Özel Öğrenme Güçlüğü Olan Çocuklarda Dinleme Eforu ve İşitsel Dikkatin Değerlendirilmesi
Yücel, Hatice Merve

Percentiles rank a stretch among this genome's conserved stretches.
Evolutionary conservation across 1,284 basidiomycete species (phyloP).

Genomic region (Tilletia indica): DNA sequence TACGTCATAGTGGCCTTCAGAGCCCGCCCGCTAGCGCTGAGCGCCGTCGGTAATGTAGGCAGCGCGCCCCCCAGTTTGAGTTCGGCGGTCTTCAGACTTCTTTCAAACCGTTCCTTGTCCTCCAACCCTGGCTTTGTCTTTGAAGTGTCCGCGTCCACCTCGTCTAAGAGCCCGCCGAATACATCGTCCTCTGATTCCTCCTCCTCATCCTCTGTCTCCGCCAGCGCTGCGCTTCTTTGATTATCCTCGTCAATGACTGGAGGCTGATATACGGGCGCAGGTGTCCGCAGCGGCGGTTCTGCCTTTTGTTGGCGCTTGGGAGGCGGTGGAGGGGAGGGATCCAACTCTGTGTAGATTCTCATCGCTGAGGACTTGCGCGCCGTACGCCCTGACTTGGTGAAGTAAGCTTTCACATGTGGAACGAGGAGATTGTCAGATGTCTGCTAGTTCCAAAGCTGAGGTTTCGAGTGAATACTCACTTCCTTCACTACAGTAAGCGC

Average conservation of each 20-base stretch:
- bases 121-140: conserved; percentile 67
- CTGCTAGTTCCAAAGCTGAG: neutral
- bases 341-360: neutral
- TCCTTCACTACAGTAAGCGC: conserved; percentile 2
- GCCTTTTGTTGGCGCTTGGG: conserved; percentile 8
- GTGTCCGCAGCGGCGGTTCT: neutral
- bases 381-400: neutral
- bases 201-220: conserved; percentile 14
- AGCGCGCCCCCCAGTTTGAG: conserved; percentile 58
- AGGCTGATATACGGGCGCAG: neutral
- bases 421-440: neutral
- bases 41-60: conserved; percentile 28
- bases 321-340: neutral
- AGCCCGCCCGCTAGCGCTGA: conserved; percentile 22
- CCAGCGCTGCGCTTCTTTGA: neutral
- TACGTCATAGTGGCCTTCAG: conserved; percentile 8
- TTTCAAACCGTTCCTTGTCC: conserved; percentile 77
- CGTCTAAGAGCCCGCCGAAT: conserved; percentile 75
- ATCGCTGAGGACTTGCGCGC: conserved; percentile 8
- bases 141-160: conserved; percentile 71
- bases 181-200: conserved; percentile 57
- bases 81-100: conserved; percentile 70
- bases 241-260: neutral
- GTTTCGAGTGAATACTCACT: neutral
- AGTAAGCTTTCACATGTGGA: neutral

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It is stated that attention deficits, speech processing difficulties and auditory processing disorders are frequently observed together in children diagnosed with specific learning disability (SLD). In this study, it was aimed to evaluate the ability of children with SLD to understand speech in noise, auditory attention and listening effort which is assumed to reflect the cognitive skills and ability to divide attention, and to compare them with normal children. In addition, it is aimed to examine the relationship between the results obtained from the ability to understand speech in noise, auditory attention and listening effort test. For this purpose, 23 children diagnosed with SLD between the ages of 7-12 were included in the study group, and 23 normal children between the ages of 7-12 were included in the control group. TURSIMAT to assess ability to understand speech in noise, Listening Effort Test with Dual Task Paradigm to assess listening effort, and TAIL to assess auditory attention was applied to all children participating in the study and the results were compared. Relationships between TURSIMAT, TAIL, Listening Effort Test and age were also examined. As a result of the study, there was no significant difference between the two groups in the TURSIMAT test, while a significant difference was found in the TAIL and Listening Effort Test (p<0.05). While no significant relationship was found between the TURSIMAT test and TAIL and Listening Effort Test in bilateral conditions, a partially significant relationship was found in unilateral conditions (p<0.05). A significant correlation was found between TAIL and Listening Effort test only in the middle condition (p<0.05). In addition, while a significant relationship was obtained between age and all conditions of TURSIMAT and the difficult and medium condition in the Listening Effort Test (p<0.05), no significant relationship was found between age and TAIL test. The findings show that children with SLD have more listening effort and weaker auditory attention skills compared to normal children.